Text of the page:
The Ochoco National Forest, with such amazing views and abundant medicinal herbs, are always a joy to visit.  This week I was lucky enough to join up with the http://www.highdesertnpsoregon.org/events.html to take a walk up Lookout Mountain.  Four weeks ago we camped on Round Mountain and then visited again last week to record changes in plant species.  The changes between then and now were dramatic, four weeks ago we endured snow and sleet, this week the small creeks were dry and may of the plants had flowered and were drying up.

Ligusticum grayi

Ligusticum grayi

One of my goals this summer was to positively identify Ligusticumgrayi (Gray’s Licorice Root)  and boy did we.  Thankfully a botanist with the Forest Service was along on the Native Plant Society hike and could provide verification.  As a member of the Apiaceae family it could be confused with Poison Hemlock or Water Hemlock, so care needs to be taken in it’s identification.  The reason why I was so determined to identify this plant is that it is proposed to have antibacterial and antiviral properties similar to Ligusticum porteri, although this seems entirely up for debate.  One thesis I found compared the essential oils compounds of Ligusticum grayi to that of the more popular Ligusticum porteri.  Howie Brounstein is by far the greatest proponent of their similarities.  I was surprised that only one documented Native American Tribe, the Atsugewi, used it medicinally, as a cold remedy, a analgesic and pediatric aid.  Although, they considered it  a panacea, meaning many uses, which I consider falling in the category of an important medicinal herb. They chewed the roots or made an infusion.  Osha, or Ligusticum porteri, is considered by many herbalists as an important North American medicinal plant, currently it has been over harvested, so the possibility that there are similar medicinal properties to Ligusticum grayi is promising.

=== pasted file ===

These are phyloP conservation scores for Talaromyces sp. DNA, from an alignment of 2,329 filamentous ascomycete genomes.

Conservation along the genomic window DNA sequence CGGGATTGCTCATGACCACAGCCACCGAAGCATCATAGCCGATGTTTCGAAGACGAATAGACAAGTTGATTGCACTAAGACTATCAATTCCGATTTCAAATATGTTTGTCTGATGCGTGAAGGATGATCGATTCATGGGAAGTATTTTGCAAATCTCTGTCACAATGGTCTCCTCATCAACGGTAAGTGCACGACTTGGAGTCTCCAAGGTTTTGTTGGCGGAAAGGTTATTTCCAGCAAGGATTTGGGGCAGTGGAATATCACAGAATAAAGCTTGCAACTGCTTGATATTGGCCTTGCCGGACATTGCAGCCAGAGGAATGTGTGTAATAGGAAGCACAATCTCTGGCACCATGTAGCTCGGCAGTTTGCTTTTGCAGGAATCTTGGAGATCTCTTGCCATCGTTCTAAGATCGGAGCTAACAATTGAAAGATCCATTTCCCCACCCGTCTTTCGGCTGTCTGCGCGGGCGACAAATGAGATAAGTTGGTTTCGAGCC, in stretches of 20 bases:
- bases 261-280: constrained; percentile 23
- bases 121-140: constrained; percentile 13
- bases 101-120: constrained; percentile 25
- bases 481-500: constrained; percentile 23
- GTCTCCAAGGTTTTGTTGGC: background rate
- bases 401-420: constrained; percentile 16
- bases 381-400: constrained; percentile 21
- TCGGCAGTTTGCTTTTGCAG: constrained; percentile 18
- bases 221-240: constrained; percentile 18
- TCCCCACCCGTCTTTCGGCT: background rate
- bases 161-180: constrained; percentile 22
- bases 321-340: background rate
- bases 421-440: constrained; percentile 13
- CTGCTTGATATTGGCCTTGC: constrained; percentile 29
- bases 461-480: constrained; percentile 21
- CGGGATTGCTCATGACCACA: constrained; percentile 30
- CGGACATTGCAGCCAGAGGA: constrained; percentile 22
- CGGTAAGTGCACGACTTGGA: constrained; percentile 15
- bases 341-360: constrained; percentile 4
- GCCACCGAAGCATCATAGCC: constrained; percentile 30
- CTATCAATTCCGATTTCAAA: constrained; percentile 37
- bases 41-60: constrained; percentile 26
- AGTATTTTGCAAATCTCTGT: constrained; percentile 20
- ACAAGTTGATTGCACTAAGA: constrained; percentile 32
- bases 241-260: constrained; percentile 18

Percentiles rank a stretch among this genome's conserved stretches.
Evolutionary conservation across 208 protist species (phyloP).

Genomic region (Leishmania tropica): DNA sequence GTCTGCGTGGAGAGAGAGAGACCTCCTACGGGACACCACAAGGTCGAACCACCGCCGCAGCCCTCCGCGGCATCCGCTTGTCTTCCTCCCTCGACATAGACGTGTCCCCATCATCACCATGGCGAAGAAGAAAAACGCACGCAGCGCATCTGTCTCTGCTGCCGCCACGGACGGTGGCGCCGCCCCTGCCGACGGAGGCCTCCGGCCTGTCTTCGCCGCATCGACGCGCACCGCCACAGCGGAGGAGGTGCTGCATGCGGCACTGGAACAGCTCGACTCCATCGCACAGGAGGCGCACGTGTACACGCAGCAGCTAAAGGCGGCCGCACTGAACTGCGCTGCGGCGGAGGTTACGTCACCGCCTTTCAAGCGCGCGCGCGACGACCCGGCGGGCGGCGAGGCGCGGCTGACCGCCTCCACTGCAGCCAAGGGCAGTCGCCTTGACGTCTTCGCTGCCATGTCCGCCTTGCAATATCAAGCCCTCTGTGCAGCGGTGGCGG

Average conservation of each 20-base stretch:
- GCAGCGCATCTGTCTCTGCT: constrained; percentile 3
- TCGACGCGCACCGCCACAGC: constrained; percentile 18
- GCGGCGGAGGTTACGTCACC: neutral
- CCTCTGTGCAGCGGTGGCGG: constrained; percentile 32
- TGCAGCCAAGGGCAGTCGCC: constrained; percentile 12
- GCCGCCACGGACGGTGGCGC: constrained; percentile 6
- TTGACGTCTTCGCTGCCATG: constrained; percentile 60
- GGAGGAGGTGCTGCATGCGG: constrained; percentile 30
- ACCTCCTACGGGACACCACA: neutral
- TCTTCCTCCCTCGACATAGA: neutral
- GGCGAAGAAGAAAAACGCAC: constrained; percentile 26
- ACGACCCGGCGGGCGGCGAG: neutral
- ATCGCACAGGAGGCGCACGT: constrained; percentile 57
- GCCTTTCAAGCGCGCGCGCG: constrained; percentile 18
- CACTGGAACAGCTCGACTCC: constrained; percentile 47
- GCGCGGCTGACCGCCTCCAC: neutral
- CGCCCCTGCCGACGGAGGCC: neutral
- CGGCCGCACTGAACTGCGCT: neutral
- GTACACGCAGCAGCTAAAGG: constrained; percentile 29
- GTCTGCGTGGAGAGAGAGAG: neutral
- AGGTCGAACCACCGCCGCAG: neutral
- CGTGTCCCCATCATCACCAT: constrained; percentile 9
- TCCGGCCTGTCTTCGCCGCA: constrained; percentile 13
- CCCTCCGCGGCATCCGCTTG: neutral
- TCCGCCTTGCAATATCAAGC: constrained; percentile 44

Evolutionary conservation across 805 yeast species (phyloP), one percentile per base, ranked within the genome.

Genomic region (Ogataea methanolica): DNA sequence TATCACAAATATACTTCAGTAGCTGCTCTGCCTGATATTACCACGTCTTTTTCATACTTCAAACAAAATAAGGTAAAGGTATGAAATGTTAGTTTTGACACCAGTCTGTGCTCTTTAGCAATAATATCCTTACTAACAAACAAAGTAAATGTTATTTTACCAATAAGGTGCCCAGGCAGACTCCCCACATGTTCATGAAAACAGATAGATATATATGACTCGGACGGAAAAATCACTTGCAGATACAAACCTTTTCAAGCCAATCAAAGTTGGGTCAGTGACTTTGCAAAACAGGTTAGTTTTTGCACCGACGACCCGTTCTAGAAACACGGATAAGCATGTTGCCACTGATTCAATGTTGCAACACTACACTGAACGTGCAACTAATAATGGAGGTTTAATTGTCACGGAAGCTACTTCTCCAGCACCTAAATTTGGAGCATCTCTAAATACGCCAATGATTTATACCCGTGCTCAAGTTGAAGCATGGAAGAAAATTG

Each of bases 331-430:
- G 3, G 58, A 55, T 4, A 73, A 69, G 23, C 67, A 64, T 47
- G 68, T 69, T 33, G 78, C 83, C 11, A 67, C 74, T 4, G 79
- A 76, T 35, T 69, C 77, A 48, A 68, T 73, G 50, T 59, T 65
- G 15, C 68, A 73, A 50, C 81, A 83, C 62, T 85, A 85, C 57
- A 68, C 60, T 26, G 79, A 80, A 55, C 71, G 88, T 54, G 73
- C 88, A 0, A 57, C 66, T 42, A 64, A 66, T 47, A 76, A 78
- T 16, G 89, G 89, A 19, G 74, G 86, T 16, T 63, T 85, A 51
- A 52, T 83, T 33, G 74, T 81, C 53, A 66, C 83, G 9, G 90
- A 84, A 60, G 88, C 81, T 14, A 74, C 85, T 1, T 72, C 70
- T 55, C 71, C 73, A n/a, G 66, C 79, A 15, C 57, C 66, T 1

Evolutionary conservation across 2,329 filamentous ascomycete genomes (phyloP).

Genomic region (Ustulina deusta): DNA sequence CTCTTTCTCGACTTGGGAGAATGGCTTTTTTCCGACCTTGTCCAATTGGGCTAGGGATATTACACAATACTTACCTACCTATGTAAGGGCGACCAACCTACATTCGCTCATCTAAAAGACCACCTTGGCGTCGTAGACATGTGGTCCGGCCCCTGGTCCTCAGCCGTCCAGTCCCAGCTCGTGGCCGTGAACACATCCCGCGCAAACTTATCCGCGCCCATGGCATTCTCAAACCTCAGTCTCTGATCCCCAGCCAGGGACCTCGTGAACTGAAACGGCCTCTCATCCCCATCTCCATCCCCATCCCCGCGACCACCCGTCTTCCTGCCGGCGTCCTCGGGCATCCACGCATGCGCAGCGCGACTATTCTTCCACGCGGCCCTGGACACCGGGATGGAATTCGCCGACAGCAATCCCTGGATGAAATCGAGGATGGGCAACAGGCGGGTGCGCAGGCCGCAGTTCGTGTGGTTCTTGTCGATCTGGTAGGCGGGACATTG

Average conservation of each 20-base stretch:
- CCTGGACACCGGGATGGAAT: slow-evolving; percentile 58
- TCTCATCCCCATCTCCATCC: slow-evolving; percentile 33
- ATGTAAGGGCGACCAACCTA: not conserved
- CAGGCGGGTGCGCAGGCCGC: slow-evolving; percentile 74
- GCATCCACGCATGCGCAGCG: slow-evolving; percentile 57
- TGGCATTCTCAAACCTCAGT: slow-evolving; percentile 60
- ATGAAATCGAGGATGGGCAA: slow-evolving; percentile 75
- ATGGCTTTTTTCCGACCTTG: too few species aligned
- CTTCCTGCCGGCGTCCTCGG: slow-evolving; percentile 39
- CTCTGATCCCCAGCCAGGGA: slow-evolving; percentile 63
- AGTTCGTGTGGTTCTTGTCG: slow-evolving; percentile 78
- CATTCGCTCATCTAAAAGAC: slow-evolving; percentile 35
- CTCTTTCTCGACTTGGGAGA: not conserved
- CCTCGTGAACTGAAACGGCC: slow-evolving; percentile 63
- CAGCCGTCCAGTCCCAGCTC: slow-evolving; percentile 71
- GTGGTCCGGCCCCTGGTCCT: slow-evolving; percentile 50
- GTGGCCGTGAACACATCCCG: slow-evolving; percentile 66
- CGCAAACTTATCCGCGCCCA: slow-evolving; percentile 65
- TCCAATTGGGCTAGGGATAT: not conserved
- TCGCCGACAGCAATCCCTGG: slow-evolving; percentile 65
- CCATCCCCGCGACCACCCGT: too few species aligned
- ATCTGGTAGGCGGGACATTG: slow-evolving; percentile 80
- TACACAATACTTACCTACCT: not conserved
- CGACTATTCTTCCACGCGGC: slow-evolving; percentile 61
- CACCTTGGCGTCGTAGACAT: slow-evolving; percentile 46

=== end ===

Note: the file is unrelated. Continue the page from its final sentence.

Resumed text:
western sweet cicely

Osmorhiza occidentalis

The next plant in abundance is Osmorhiza occidentallis (Western Sweet Cicely), another member of the Apiaceae family.  It was used extensively by many Native American tribes, in particular the Northern Paiute, whose territory encompassed Central Oregon and is one of the three tribes of the Warm Springs Confederated Tribes.  It is also licorice scented and similar cautions should be used in its identification as not be confused with any of the hemlock’s.  It was used both externally and internally as a cold and cough remedy, a gynecological aid, a febrifuge for fevers, an analgesic for stomach aches, a dermatological aid, a pulmonary aid for pneumonia, snakebite remedy, antirheumatic, antidiarrheal, eye medicine, toothache remedy and venereal disease.  The roots were used as an infusion, chewed, poulticed, smoked, and decocted.  In examining its uses one might speculate that  its actions, might include carminative, analgesic, antiphyretic, antiseptic, antirheumatic, antidiarrhetic,stomachic,parasiticide. It was used extensively for infections, swellings, flu and respiratory infections, so one might think that it had antiviral or bacterial properties as well.

Paeonia brownii

Paeonia brownii